Poverty is the dominant cause of amputation in Africa. It is also the factor that denies amputees the opportunity to get back on their feet. In Gambia, a country heavily affected by diabetes, a basic prosthetic leg costs around $530. When you consider that the average yearly wage is $380, it’s easy to understand how quickly lives can be robbed of mobility and movement. To make matters worse, in many African countries amputees suffer social stigma and exclusion for their predicament, as amputation is widely seen as divine judgment.
In the UK, over 5,000 prosthetic limbs are discarded every year, many of them in perfect condition. Once a prosthetic limb has been used or even tried on, it is considered by law a biohazard and cannot be redistributed in the EU. In many cases, organizations such as hospitals and nursing homes are forced pay to have prosthetic limbs disposed of.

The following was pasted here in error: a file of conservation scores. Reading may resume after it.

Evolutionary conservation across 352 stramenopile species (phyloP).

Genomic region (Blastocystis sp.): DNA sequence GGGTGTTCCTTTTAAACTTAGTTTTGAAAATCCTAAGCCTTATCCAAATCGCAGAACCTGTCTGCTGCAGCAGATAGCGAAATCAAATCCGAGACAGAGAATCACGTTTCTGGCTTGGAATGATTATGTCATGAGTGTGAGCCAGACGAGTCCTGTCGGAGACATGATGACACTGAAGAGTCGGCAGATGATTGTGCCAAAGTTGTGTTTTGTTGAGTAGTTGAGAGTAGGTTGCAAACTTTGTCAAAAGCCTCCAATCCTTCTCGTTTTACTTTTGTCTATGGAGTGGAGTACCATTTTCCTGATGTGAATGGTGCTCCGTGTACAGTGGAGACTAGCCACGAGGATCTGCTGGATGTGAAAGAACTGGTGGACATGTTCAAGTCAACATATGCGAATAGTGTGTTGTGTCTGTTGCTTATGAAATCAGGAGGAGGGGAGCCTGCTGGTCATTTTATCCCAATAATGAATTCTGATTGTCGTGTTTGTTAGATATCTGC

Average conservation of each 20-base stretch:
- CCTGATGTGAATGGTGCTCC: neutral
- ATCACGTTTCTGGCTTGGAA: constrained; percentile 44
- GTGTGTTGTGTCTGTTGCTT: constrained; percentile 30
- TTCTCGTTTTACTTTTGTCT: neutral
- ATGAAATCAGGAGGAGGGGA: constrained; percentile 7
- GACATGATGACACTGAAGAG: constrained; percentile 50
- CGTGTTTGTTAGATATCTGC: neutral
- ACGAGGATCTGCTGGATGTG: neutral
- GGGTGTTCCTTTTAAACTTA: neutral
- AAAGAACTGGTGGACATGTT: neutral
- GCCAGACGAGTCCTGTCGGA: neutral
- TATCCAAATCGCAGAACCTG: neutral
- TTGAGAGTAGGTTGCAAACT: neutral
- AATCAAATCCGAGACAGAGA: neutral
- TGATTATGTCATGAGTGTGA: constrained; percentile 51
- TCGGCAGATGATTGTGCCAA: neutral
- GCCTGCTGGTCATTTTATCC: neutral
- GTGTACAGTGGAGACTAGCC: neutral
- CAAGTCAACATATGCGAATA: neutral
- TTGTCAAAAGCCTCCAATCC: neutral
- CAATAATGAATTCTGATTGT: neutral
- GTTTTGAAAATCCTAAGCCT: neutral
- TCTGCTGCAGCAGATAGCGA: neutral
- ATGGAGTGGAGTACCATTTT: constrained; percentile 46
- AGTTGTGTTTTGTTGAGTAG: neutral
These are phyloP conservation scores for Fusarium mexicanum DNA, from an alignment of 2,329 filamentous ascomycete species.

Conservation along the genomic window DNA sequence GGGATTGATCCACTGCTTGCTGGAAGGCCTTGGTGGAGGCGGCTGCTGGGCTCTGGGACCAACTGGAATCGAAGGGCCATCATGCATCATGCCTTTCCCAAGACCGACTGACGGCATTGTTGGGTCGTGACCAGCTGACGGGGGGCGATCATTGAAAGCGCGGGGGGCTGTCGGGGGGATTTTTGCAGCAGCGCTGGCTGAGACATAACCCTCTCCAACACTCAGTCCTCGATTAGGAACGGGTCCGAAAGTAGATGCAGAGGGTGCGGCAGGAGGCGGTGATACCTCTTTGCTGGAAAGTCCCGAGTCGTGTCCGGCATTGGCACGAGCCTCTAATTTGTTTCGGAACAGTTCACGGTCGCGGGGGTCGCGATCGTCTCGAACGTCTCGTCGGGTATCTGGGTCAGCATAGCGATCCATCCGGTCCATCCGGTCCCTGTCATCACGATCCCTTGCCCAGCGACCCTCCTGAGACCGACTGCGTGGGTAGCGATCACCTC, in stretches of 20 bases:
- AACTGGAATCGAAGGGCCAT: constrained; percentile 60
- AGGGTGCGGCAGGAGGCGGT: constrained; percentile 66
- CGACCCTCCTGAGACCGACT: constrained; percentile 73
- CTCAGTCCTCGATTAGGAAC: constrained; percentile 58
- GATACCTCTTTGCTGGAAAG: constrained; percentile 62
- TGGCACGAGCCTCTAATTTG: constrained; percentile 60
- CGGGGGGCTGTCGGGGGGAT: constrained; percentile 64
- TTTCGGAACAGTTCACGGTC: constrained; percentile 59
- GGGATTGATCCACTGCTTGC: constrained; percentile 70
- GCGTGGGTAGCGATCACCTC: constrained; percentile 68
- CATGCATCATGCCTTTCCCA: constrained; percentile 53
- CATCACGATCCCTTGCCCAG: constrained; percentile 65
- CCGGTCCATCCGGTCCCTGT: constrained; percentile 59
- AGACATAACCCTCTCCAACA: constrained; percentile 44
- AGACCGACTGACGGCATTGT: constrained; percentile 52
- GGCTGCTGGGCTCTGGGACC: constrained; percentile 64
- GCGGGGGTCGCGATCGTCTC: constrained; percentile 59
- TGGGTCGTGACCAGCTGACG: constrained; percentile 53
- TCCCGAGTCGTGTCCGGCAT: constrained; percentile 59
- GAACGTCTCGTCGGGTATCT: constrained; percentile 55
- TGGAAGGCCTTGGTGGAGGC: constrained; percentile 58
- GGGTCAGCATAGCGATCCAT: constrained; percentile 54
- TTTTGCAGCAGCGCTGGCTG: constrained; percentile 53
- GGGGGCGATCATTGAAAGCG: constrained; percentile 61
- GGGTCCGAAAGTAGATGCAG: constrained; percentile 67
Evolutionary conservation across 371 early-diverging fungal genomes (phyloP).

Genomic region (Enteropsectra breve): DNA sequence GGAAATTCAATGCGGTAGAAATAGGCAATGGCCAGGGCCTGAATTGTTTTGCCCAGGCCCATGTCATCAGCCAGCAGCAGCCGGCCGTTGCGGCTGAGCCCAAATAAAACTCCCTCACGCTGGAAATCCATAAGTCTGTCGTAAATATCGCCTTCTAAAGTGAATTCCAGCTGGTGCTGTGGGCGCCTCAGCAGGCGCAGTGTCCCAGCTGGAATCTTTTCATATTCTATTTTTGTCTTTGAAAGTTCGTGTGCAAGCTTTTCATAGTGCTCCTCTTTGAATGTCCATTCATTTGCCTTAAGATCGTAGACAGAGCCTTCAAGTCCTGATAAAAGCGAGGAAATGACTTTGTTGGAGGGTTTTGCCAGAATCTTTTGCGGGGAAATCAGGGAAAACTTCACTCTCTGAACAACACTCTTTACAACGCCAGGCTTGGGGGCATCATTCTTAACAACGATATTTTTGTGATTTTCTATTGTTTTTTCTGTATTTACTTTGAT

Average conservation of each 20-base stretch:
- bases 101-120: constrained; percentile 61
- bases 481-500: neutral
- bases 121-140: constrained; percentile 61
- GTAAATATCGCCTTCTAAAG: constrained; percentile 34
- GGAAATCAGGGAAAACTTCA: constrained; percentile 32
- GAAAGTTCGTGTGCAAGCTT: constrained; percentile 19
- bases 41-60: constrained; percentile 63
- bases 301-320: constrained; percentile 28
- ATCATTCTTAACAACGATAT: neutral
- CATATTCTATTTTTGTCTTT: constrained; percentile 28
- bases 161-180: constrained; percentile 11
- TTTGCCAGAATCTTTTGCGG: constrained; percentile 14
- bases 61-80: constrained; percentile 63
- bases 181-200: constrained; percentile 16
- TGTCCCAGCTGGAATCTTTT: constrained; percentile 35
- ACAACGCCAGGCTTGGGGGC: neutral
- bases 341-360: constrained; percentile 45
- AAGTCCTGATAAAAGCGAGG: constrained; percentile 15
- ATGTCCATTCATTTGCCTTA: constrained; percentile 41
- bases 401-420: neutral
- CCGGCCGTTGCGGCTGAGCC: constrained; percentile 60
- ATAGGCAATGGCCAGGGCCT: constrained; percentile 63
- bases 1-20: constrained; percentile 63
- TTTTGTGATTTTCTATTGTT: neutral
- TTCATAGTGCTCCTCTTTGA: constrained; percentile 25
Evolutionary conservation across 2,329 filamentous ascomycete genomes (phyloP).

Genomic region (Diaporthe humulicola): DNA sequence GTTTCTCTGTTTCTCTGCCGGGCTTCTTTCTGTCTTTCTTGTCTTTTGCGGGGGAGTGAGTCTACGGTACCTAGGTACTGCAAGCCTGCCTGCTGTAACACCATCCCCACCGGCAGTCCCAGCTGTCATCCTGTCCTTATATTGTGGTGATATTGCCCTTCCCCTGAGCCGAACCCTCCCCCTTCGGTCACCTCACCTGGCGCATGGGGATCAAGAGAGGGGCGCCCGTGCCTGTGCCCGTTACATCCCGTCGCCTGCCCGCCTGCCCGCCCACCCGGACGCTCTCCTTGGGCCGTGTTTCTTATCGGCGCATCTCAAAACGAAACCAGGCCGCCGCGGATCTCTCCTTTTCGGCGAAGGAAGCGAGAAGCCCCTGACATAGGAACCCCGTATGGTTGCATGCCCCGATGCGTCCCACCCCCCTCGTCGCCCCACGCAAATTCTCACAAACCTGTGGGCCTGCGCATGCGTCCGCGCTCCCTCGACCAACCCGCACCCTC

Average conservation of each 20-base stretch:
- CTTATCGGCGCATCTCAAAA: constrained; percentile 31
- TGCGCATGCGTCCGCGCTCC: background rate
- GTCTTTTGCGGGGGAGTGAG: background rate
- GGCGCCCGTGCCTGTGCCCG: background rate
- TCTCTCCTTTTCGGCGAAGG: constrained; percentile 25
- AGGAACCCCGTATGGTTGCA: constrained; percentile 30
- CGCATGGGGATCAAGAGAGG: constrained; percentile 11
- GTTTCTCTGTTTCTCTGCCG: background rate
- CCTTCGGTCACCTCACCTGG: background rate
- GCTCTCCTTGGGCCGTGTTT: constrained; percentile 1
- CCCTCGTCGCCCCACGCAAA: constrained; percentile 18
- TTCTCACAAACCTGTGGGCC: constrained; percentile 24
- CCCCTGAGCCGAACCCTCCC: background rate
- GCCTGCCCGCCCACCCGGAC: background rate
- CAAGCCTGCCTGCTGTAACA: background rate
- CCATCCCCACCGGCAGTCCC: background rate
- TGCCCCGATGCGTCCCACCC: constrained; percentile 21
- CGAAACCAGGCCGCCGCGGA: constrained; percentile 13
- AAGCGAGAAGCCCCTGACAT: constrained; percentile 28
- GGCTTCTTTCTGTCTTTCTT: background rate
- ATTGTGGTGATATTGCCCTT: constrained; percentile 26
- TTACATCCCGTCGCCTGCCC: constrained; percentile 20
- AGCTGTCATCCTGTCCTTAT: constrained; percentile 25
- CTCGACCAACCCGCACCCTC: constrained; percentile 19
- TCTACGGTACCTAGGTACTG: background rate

Legs4Africa has stepped in to end this wasteful cycle and get the limbs to where they need to be. This year, Pall-Ex, the leading UK and European palletized freight network, is transporting 1000 prosthetic limbs to Gatwick Airport, where they will then be flown to hospital mobility departments in Gambia and Senegal.
Kevin Buchanan, group managing director of Pall-Ex, said: “It has been quite an ambitious project for the charity, particularly with the threat of Ebola affecting that area – but that’s more incentive to help in whatever way we can.”
Other companies involved in the project include builder Adrian Dale to provide pallets, DS Smith to provide packaging, and Ground Qube to supply the manpower.
For more information: http://legs4africa.org